In the early 1970s, the global brewing industry was preoccupied with commercial competitiveness. Breweries focused on producing an ever-increasing volume of beer, lowering costs and reducing production time rather than honouring, quality and craft at the heart of beer the product. Consumption and production of a single style of beer, lager, was at an all-time high. While this homogeneous bland tasting beer appealed to the mass market, it was not what all consumers wanted.
When air travel became cheaper, easier and faster in the mid 1970s. American beer drinkers began to explore Europe and experience the beers of Belgium, Holland and Germany. Unable to find these European styles in America, many decided to brew these beers illegally. Under pressure from a group of home brewers, the US federal government legalised homebrewing on February 1st 1979 and the Home Brewer's Association, which later became the Brewer's Association, was founded by avid home brewer Charlie Papazian.
Ultimately, it was these home brewers that started the craft brewing movement in the United States and the rest of the world followed suit. According to the Brewer's Association, the beer produced by 7,346 brewpubs, micro-breweries and craft breweries today accounts for 13.2% of the American beer market. Only 104 non-craft or large breweries make up the rest of production.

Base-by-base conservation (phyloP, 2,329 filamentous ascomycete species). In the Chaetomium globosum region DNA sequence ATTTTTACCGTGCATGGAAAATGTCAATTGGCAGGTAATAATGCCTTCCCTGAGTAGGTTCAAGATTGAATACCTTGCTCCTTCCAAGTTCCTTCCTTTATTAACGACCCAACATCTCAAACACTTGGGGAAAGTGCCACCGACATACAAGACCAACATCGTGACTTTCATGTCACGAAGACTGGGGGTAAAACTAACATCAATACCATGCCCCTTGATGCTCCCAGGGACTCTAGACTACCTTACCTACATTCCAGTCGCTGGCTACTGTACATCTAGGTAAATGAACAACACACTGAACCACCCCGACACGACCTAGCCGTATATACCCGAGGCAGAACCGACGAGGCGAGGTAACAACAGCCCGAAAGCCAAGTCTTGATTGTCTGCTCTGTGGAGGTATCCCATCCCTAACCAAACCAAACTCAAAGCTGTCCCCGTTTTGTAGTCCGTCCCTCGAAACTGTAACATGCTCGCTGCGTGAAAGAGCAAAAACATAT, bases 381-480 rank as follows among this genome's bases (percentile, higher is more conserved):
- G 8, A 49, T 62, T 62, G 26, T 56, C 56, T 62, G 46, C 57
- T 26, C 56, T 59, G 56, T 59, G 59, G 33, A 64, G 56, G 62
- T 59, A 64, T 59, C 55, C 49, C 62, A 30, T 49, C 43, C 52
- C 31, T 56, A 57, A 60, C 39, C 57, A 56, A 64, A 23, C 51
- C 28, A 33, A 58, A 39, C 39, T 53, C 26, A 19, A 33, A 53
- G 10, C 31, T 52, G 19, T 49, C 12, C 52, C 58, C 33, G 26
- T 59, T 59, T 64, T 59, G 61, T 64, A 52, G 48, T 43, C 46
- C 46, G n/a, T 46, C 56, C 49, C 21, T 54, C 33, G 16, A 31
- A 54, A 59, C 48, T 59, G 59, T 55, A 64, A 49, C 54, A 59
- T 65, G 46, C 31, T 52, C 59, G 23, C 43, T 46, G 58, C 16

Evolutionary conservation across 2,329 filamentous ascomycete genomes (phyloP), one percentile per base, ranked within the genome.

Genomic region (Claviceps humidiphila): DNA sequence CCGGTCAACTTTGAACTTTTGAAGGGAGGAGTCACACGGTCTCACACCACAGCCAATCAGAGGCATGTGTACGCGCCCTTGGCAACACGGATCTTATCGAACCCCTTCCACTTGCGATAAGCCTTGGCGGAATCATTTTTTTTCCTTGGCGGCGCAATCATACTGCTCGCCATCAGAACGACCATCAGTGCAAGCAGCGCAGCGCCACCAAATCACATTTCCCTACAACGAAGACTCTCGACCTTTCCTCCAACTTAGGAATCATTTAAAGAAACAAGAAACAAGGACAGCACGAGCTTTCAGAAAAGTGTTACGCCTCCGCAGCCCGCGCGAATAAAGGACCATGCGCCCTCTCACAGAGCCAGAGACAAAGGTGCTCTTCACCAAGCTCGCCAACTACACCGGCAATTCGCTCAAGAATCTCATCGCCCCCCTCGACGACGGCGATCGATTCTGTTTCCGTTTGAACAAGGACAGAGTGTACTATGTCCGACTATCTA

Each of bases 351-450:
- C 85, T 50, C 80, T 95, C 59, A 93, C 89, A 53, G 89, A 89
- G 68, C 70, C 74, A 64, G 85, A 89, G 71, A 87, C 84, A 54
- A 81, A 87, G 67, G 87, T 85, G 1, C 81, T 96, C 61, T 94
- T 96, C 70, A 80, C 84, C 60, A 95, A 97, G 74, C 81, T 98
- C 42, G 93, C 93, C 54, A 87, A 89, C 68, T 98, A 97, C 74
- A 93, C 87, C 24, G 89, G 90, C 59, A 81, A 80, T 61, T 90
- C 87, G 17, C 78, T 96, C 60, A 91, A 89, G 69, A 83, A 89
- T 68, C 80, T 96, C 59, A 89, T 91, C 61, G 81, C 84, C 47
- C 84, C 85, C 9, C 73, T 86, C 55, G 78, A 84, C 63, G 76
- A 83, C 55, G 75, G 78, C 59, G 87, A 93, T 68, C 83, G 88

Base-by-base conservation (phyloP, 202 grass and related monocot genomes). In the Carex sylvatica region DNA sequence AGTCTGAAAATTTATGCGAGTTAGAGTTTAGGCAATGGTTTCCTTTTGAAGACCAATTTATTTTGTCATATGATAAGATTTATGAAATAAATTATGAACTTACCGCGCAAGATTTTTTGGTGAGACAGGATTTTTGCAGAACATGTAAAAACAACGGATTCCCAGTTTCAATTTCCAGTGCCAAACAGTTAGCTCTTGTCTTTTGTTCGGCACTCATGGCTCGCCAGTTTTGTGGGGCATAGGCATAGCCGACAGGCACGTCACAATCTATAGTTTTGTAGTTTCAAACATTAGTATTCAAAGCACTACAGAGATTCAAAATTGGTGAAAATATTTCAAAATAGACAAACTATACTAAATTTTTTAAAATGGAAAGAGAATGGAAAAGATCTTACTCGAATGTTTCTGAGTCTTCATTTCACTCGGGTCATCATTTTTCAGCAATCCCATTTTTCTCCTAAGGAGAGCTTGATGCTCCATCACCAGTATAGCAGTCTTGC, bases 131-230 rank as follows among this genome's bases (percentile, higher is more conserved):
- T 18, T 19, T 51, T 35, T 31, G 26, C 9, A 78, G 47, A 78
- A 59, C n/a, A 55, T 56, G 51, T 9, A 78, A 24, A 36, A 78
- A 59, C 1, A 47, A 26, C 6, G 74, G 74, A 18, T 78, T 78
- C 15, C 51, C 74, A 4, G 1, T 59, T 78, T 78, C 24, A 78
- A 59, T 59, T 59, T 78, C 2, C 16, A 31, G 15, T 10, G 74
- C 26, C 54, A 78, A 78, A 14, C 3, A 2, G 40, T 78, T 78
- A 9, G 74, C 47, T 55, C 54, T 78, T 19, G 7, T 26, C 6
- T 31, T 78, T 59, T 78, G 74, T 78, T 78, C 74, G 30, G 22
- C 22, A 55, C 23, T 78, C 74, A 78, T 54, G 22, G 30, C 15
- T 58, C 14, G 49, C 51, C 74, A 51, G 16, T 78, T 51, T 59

In Ireland, the first wave of craft breweries such as the Porterhouse, Franciscan Well brew pub and the Carlow brewing company (O'Hara's) emerged in the 1990s, but it wasn't until after the Celtic Tiger that the industry really expanded here. This was a period of uncertainty, yet it offered opportunity for would-be Irish craft brewers. Rents were low, people were no longer tied to specific careers and, often due to redundancy or an unpredictable job market, people wanted to do something they loved for a living.
Our home brewers, like those in America 30 years before, saw that there was more to beer than cold, light and fizzy or dark. They had travelled to Europe, America and New Zealand trying different, exciting beer styles. They loved brewing these styles at home and their friends loved drinking them, so those with an entrepreneurial spirit wondered if they could do this commercially? This was the genesis of the second wave of craft beer producers in Ireland. According to Bord Bia, there were 75 independent production microbreweries and a further 50 micro-brewing companies (breweries that are producing their beer in someone else's brewery) operating in Ireland by 2018.
So to answer the question: Is craft beer a fad, or is it here to stay? Answer: craft beer isn't going away any time soon.